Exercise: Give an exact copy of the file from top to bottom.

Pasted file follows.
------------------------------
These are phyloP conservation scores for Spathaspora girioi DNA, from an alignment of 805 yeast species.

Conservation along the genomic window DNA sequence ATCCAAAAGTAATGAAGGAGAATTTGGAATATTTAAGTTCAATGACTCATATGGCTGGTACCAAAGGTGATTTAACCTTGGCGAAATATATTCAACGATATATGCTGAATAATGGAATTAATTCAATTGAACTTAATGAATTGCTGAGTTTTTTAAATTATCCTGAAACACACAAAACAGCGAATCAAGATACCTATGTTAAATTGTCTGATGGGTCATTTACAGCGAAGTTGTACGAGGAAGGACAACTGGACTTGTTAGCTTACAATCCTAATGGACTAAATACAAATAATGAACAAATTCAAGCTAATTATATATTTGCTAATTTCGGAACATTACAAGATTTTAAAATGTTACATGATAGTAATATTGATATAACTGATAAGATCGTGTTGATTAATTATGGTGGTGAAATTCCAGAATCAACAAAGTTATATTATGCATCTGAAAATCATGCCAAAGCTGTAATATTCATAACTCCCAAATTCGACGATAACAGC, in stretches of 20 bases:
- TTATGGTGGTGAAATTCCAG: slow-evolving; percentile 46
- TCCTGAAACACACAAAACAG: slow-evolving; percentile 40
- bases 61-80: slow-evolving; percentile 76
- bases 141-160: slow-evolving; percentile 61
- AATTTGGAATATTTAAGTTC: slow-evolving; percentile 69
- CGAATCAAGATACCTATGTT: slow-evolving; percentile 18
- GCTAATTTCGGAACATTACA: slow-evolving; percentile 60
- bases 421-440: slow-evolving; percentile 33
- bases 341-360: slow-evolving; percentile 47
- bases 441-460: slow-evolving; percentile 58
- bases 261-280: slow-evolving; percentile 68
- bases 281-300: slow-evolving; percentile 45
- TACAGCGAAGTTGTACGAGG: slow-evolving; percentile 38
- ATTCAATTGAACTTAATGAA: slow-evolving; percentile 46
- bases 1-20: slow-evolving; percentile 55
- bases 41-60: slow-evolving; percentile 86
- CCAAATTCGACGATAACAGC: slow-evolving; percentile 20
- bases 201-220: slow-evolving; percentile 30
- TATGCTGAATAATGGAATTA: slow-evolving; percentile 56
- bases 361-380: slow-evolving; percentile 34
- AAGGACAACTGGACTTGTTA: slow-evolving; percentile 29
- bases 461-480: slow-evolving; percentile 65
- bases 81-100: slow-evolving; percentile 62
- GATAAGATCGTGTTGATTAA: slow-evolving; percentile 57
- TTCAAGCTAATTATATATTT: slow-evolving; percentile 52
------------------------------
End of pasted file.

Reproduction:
These are phyloP conservation scores for Spathaspora girioi DNA, from an alignment of 805 yeast species.

Conservation along the genomic window DNA sequence ATCCAAAAGTAATGAAGGAGAATTTGGAATATTTAAGTTCAATGACTCATATGGCTGGTACCAAAGGTGATTTAACCTTGGCGAAATATATTCAACGATATATGCTGAATAATGGAATTAATTCAATTGAACTTAATGAATTGCTGAGTTTTTTAAATTATCCTGAAACACACAAAACAGCGAATCAAGATACCTATGTTAAATTGTCTGATGGGTCATTTACAGCGAAGTTGTACGAGGAAGGACAACTGGACTTGTTAGCTTACAATCCTAATGGACTAAATACAAATAATGAACAAATTCAAGCTAATTATATATTTGCTAATTTCGGAACATTACAAGATTTTAAAATGTTACATGATAGTAATATTGATATAACTGATAAGATCGTGTTGATTAATTATGGTGGTGAAATTCCAGAATCAACAAAGTTATATTATGCATCTGAAAATCATGCCAAAGCTGTAATATTCATAACTCCCAAATTCGACGATAACAGC, in stretches of 20 bases:
- TTATGGTGGTGAAATTCCAG: slow-evolving; percentile 46
- TCCTGAAACACACAAAACAG: slow-evolving; percentile 40
- bases 61-80: slow-evolving; percentile 76
- bases 141-160: slow-evolving; percentile 61
- AATTTGGAATATTTAAGTTC: slow-evolving; percentile 69
- CGAATCAAGATACCTATGTT: slow-evolving; percentile 18
- GCTAATTTCGGAACATTACA: slow-evolving; percentile 60
- bases 421-440: slow-evolving; percentile 33
- bases 341-360: slow-evolving; percentile 47
- bases 441-460: slow-evolving; percentile 58
- bases 261-280: slow-evolving; percentile 68
- bases 281-300: slow-evolving; percentile 45
- TACAGCGAAGTTGTACGAGG: slow-evolving; percentile 38
- ATTCAATTGAACTTAATGAA: slow-evolving; percentile 46
- bases 1-20: slow-evolving; percentile 55
- bases 41-60: slow-evolving; percentile 86
- CCAAATTCGACGATAACAGC: slow-evolving; percentile 20
- bases 201-220: slow-evolving; percentile 30
- TATGCTGAATAATGGAATTA: slow-evolving; percentile 56
- bases 361-380: slow-evolving; percentile 34
- AAGGACAACTGGACTTGTTA: slow-evolving; percentile 29
- bases 461-480: slow-evolving; percentile 65
- bases 81-100: slow-evolving; percentile 62
- GATAAGATCGTGTTGATTAA: slow-evolving; percentile 57
- TTCAAGCTAATTATATATTT: slow-evolving; percentile 52